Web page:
That then allows us to not just have better security for us, but also allows us to segment and block transactions that are away from a particular device or particular environment that token was meant to be. So, let's say you have a token for e-commerce transactions only that is stolen, and is used offline at a physical point of sale, we can take that and block it much quicker than just the actual physical PIN number would use.
On top of that, to digitize that token, we can attach a pictogram or a key to that token that makes it even more secure, so the equivalent to an EMV transaction offline in the online world.
We are building our MasterCard Digital Enablement system as we call it. And through that, we can, on behalf of our issuers and merchants, tokenize and digitize those transactions. If they choose to do that through us of course that's a revenue opportunity there, but generally again driving more transactions through the network that are much safer.
Cash to digital
The world is changing, argues Shiliashki:
As we think about in general the commerce space, we see a real transition right now from physical to digital. We see what we call a convergence between physical and digital world, where more and more people are transacting in different ways, merchants are connecting with their customers in different ways.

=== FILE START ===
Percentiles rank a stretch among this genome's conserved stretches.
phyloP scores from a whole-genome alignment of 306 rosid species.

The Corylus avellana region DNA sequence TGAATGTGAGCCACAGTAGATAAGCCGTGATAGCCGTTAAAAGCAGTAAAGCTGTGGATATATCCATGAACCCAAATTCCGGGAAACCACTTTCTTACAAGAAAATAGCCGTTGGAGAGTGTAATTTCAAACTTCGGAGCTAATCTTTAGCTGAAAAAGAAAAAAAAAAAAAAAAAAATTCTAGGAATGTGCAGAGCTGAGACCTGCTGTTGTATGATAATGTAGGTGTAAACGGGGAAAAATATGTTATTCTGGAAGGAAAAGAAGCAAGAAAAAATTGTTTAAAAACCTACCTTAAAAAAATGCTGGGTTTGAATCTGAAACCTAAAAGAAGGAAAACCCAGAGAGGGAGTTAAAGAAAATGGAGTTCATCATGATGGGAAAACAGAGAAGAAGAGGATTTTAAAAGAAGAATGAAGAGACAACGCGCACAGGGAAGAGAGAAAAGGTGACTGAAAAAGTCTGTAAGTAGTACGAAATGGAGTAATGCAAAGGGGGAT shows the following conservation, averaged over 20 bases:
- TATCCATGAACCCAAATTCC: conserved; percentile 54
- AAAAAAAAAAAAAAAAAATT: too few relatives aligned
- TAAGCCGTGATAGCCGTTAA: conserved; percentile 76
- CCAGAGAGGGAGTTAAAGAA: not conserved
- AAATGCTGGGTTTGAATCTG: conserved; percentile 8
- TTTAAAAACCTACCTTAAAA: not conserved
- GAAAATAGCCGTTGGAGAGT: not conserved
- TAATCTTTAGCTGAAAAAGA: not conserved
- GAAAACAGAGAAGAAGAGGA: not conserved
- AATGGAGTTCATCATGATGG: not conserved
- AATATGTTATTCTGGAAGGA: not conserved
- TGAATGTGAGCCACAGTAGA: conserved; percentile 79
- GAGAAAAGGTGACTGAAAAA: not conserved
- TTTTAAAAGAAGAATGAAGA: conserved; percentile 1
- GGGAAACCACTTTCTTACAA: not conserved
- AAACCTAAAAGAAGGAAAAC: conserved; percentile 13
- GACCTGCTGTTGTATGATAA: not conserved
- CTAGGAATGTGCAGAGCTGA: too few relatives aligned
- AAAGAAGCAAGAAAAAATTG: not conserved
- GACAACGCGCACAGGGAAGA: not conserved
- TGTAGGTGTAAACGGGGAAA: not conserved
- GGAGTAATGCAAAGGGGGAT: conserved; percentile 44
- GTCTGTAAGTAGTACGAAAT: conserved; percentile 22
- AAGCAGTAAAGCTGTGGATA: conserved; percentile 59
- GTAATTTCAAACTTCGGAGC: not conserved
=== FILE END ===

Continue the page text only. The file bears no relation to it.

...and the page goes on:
What we see is a new set of transactions that are happening, that don't necessarily fit within the construct of even five, ten years ago. If you think about how we transact, but beyond transaction, how we talk to each other, how we connect with merchants, how we travel, how we check-in to the hotel, how we check-in at the airport, all these experiences are very different today than they were even a short five years ago. Optimizing our network to harness the power of our network and to drive these new experiences is really where our focus is.
MasterCard’s strategy for addressing what it calls emerging payments is a three step program:
One significant Mastercard digital initiative is its MasterPass offering: